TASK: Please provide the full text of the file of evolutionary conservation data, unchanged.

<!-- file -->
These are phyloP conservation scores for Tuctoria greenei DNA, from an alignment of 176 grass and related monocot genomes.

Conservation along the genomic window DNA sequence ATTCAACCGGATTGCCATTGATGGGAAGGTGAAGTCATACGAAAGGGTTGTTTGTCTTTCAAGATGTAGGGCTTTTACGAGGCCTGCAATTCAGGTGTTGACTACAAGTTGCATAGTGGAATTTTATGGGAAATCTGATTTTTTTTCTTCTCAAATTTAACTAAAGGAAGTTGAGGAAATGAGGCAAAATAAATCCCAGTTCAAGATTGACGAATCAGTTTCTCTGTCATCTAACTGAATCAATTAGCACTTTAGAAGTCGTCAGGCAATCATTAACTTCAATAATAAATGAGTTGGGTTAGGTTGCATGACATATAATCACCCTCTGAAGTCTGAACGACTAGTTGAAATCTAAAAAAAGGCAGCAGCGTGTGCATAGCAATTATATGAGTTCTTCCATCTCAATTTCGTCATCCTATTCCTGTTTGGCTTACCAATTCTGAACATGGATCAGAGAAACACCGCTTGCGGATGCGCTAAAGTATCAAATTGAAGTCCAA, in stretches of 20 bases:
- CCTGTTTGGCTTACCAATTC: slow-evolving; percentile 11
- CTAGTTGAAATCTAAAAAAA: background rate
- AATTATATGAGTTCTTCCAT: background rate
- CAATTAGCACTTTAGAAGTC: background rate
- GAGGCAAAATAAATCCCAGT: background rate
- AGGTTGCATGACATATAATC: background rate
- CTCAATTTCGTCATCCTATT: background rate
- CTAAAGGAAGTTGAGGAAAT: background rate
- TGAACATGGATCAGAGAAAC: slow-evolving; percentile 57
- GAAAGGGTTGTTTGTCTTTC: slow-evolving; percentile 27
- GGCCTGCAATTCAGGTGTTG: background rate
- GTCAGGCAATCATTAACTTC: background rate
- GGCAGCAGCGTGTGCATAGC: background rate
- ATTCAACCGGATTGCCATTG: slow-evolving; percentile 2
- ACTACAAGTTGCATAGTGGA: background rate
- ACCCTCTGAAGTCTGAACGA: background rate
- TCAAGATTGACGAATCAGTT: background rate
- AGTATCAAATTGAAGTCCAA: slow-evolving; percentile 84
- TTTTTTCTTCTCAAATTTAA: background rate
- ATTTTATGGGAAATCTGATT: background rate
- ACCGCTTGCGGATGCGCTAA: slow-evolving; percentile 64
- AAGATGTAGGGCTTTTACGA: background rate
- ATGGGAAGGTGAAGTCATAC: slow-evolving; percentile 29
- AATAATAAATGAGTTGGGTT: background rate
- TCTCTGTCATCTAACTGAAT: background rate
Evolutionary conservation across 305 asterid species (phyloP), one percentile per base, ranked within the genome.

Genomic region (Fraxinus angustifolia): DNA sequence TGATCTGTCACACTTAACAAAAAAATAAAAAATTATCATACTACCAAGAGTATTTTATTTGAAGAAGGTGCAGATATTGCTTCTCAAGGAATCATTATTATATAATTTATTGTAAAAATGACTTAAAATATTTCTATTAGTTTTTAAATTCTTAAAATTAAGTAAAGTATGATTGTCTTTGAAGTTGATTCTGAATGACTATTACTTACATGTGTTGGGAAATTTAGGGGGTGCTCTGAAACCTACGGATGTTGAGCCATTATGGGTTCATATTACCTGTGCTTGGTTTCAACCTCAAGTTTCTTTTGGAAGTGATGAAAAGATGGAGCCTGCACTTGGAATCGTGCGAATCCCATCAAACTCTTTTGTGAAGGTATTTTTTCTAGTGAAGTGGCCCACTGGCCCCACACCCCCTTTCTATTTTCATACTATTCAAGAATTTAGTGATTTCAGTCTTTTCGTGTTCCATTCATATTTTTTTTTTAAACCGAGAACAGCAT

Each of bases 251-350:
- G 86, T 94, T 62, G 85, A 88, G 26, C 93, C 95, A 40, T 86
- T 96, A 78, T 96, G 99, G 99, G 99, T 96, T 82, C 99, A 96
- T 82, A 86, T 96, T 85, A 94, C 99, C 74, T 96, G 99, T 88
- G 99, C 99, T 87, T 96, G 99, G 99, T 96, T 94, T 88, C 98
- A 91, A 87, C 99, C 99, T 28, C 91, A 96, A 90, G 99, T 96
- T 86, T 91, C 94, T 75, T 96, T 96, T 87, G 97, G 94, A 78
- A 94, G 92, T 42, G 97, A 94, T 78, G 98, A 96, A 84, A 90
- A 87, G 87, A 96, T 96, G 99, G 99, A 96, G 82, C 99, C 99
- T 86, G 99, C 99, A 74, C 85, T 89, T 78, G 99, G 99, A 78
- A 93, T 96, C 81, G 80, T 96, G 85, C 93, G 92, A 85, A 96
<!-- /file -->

These are phyloP conservation scores for Tuctoria greenei DNA, from an alignment of 176 grass and related monocot genomes.

Conservation along the genomic window DNA sequence ATTCAACCGGATTGCCATTGATGGGAAGGTGAAGTCATACGAAAGGGTTGTTTGTCTTTCAAGATGTAGGGCTTTTACGAGGCCTGCAATTCAGGTGTTGACTACAAGTTGCATAGTGGAATTTTATGGGAAATCTGATTTTTTTTCTTCTCAAATTTAACTAAAGGAAGTTGAGGAAATGAGGCAAAATAAATCCCAGTTCAAGATTGACGAATCAGTTTCTCTGTCATCTAACTGAATCAATTAGCACTTTAGAAGTCGTCAGGCAATCATTAACTTCAATAATAAATGAGTTGGGTTAGGTTGCATGACATATAATCACCCTCTGAAGTCTGAACGACTAGTTGAAATCTAAAAAAAGGCAGCAGCGTGTGCATAGCAATTATATGAGTTCTTCCATCTCAATTTCGTCATCCTATTCCTGTTTGGCTTACCAATTCTGAACATGGATCAGAGAAACACCGCTTGCGGATGCGCTAAAGTATCAAATTGAAGTCCAA, in stretches of 20 bases:
- CCTGTTTGGCTTACCAATTC: slow-evolving; percentile 11
- CTAGTTGAAATCTAAAAAAA: background rate
- AATTATATGAGTTCTTCCAT: background rate
- CAATTAGCACTTTAGAAGTC: background rate
- GAGGCAAAATAAATCCCAGT: background rate
- AGGTTGCATGACATATAATC: background rate
- CTCAATTTCGTCATCCTATT: background rate
- CTAAAGGAAGTTGAGGAAAT: background rate
- TGAACATGGATCAGAGAAAC: slow-evolving; percentile 57
- GAAAGGGTTGTTTGTCTTTC: slow-evolving; percentile 27
- GGCCTGCAATTCAGGTGTTG: background rate
- GTCAGGCAATCATTAACTTC: background rate
- GGCAGCAGCGTGTGCATAGC: background rate
- ATTCAACCGGATTGCCATTG: slow-evolving; percentile 2
- ACTACAAGTTGCATAGTGGA: background rate
- ACCCTCTGAAGTCTGAACGA: background rate
- TCAAGATTGACGAATCAGTT: background rate
- AGTATCAAATTGAAGTCCAA: slow-evolving; percentile 84
- TTTTTTCTTCTCAAATTTAA: background rate
- ATTTTATGGGAAATCTGATT: background rate
- ACCGCTTGCGGATGCGCTAA: slow-evolving; percentile 64
- AAGATGTAGGGCTTTTACGA: background rate
- ATGGGAAGGTGAAGTCATAC: slow-evolving; percentile 29
- AATAATAAATGAGTTGGGTT: background rate
- TCTCTGTCATCTAACTGAAT: background rate
Evolutionary conservation across 305 asterid species (phyloP), one percentile per base, ranked within the genome.

Genomic region (Fraxinus angustifolia): DNA sequence TGATCTGTCACACTTAACAAAAAAATAAAAAATTATCATACTACCAAGAGTATTTTATTTGAAGAAGGTGCAGATATTGCTTCTCAAGGAATCATTATTATATAATTTATTGTAAAAATGACTTAAAATATTTCTATTAGTTTTTAAATTCTTAAAATTAAGTAAAGTATGATTGTCTTTGAAGTTGATTCTGAATGACTATTACTTACATGTGTTGGGAAATTTAGGGGGTGCTCTGAAACCTACGGATGTTGAGCCATTATGGGTTCATATTACCTGTGCTTGGTTTCAACCTCAAGTTTCTTTTGGAAGTGATGAAAAGATGGAGCCTGCACTTGGAATCGTGCGAATCCCATCAAACTCTTTTGTGAAGGTATTTTTTCTAGTGAAGTGGCCCACTGGCCCCACACCCCCTTTCTATTTTCATACTATTCAAGAATTTAGTGATTTCAGTCTTTTCGTGTTCCATTCATATTTTTTTTTTAAACCGAGAACAGCAT

Each of bases 251-350:
- G 86, T 94, T 62, G 85, A 88, G 26, C 93, C 95, A 40, T 86
- T 96, A 78, T 96, G 99, G 99, G 99, T 96, T 82, C 99, A 96
- T 82, A 86, T 96, T 85, A 94, C 99, C 74, T 96, G 99, T 88
- G 99, C 99, T 87, T 96, G 99, G 99, T 96, T 94, T 88, C 98
- A 91, A 87, C 99, C 99, T 28, C 91, A 96, A 90, G 99, T 96
- T 86, T 91, C 94, T 75, T 96, T 96, T 87, G 97, G 94, A 78
- A 94, G 92, T 42, G 97, A 94, T 78, G 98, A 96, A 84, A 90
- A 87, G 87, A 96, T 96, G 99, G 99, A 96, G 82, C 99, C 99
- T 86, G 99, C 99, A 74, C 85, T 89, T 78, G 99, G 99, A 78
- A 93, T 96, C 81, G 80, T 96, G 85, C 93, G 92, A 85, A 96